It recommends a mix of cash payments and other benefits, including housing, education and health care, to compensate qualified Black Californians for generations of government sanctioned racial discrimination. If approved, California would have created a roadmap for other states and the federal government to follow in a highly divisive issue.
For two years, the task force considered testimony – ranging from historians and economists to community activists – to reach this point.
According to the Associated Press, the panel’s report endorsed an economic formula to calculate the amount of compensation but not a fixed dollar amount. The initial estimated price tag was more than $800 billion, a figure that’s more than 2.5 times California’s annual budget. But a revised figure reduced the potential reparation cost to $500 billion, still a significant amount at a time when California has a budget deficit.
“This state has committed a crime against Black folks, and it’s time for them to pay. Deficits don’t last always,” Rev. Amos C. Brown, a civil rights activist and vice-chair of the task force, said about the state’s projected $31.5 billion budget deficit, the AP reported.
Still, most Californians oppose reparations even though they believe racial discrimination and the legacy of slavery negatively impacts the lives of Black people, according to a recent study from the Public Policy Institute of California, a nonpartisan think tank.
About 70 percent of those surveyed said racial and ethnic discrimination contribute to economic inequality (32 percent say a great deal, 39 percent say a fair amount). And 53 percent said the legacy of slavery affects the position of Black people in American society today (23 percent a great deal, 30 percent a fair amount).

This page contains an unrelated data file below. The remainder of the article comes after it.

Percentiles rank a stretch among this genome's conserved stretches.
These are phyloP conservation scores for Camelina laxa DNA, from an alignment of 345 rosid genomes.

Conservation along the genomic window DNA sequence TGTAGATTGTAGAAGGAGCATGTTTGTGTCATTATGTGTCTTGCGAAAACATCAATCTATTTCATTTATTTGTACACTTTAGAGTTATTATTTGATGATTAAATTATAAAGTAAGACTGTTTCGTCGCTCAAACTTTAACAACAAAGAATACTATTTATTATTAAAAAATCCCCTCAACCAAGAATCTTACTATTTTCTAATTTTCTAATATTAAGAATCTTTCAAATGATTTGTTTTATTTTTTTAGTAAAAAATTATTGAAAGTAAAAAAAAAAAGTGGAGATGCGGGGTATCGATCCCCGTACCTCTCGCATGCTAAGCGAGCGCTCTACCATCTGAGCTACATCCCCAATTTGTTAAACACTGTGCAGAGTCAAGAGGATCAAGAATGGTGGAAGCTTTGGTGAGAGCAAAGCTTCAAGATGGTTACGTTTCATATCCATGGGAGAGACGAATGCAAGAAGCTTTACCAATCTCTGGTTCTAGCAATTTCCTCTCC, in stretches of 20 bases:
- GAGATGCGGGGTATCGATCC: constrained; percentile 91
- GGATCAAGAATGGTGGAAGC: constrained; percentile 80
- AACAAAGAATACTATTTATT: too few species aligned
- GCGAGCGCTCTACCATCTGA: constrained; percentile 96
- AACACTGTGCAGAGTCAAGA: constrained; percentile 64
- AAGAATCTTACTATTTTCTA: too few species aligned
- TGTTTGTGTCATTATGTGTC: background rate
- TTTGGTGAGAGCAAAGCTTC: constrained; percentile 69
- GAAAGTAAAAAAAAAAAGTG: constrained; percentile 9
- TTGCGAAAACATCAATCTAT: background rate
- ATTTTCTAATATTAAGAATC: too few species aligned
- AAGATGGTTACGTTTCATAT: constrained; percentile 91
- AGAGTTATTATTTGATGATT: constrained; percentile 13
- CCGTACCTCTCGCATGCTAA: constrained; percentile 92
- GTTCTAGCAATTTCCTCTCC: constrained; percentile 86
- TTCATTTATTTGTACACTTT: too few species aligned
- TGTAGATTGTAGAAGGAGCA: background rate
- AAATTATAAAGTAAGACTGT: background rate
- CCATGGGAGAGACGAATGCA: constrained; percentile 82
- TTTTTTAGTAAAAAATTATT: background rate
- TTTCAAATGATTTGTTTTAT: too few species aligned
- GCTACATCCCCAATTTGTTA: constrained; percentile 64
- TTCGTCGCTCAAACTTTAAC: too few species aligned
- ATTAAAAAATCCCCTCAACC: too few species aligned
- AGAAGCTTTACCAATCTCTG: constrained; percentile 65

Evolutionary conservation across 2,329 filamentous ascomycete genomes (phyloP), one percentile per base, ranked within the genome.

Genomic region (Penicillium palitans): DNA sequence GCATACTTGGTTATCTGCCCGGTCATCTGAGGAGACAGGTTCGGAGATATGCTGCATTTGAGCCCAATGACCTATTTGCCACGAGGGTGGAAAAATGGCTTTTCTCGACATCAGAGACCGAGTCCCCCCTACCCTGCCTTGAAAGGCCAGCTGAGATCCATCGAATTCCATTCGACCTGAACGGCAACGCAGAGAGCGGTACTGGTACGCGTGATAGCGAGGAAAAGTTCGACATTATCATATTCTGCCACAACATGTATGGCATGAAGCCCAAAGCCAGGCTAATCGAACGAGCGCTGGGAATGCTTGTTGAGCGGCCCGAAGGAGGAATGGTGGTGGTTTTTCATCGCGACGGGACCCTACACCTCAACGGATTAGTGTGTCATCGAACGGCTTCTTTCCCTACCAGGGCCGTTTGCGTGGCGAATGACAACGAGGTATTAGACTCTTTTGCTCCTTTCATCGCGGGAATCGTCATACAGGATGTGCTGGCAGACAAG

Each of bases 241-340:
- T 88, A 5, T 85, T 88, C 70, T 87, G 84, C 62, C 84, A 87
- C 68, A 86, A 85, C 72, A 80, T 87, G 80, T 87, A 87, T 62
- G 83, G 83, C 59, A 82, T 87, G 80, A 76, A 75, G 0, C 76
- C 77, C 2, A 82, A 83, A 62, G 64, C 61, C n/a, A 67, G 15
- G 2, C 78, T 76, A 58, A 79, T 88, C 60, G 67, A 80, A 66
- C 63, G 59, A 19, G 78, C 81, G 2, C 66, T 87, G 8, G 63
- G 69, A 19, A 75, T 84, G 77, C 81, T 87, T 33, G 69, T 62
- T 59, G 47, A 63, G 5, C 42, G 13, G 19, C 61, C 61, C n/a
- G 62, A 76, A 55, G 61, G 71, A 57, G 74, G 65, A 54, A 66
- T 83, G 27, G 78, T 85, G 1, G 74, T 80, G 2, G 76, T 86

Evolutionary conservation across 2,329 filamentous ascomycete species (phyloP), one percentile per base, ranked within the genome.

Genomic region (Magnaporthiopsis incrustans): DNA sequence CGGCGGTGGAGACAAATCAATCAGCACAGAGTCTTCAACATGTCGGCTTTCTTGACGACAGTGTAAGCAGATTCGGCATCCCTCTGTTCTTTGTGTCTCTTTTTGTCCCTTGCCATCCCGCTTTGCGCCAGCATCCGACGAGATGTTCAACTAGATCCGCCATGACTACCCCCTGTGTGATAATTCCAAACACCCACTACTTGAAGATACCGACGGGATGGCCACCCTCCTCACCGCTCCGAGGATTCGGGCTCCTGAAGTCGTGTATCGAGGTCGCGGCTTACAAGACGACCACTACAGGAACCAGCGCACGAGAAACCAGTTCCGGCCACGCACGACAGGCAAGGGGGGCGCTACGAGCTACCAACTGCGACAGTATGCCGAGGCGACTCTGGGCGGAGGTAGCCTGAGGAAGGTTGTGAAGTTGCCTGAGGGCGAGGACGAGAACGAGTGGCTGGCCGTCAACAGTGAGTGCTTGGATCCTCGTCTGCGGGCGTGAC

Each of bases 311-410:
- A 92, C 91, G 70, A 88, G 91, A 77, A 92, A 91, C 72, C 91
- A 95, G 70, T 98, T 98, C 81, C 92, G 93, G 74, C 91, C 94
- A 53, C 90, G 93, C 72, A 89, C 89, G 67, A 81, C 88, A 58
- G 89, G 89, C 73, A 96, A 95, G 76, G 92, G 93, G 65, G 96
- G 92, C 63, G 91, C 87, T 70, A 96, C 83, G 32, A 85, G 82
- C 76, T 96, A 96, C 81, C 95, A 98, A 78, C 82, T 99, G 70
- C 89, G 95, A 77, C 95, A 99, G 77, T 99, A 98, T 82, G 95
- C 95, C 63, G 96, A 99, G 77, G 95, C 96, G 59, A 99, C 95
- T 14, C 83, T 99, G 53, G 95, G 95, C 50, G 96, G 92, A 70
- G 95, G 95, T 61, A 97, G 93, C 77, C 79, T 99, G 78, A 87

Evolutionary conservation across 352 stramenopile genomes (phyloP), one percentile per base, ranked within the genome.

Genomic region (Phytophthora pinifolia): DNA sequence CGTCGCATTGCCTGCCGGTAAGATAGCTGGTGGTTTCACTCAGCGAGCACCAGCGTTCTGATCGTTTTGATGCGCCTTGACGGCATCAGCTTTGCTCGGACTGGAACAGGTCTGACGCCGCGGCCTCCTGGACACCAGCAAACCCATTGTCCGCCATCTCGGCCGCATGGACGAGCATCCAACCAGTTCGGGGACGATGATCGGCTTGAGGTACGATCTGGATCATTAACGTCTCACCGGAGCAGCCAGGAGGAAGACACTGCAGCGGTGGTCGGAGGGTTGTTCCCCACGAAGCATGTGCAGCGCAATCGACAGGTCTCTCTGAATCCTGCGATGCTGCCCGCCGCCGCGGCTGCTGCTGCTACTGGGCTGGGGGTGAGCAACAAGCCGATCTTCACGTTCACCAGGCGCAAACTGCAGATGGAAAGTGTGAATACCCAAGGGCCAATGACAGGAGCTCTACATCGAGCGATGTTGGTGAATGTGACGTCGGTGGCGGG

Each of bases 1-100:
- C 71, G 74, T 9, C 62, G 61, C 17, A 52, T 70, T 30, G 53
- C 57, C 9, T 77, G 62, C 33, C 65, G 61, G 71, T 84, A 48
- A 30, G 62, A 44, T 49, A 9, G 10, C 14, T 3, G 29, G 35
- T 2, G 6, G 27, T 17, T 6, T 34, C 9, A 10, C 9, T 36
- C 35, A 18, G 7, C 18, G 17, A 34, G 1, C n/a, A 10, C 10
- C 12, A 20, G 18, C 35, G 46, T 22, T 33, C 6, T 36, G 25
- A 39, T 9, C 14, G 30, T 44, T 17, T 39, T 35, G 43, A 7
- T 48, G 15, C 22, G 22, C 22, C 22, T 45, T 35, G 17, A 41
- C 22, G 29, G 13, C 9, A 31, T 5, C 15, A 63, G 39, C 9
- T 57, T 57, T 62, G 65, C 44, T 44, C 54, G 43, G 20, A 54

But less than half of them – 43 percent – said they support having a state task force seek reparations.
Newsom, who signed legislation in 2020 to create the task force, said Thursday (June 29) that he had not read the report yet. But in his remarks in May on the preliminary report, the governor underscored that reparations for the legacy of slavery isn’t just about cash payments.
“Many of the recommendations put forward by the Task Force are critical action items we’ve already been hard at work addressing: breaking down barriers to vote, bolstering resources to address hate, enacting sweeping law enforcement and justice reforms to build trust and safety, strengthening economic mobility — all while investing billions to root out disparities and improve equity in housing, education, healthcare, and well beyond,” Newsom said in a statement to station KCRA.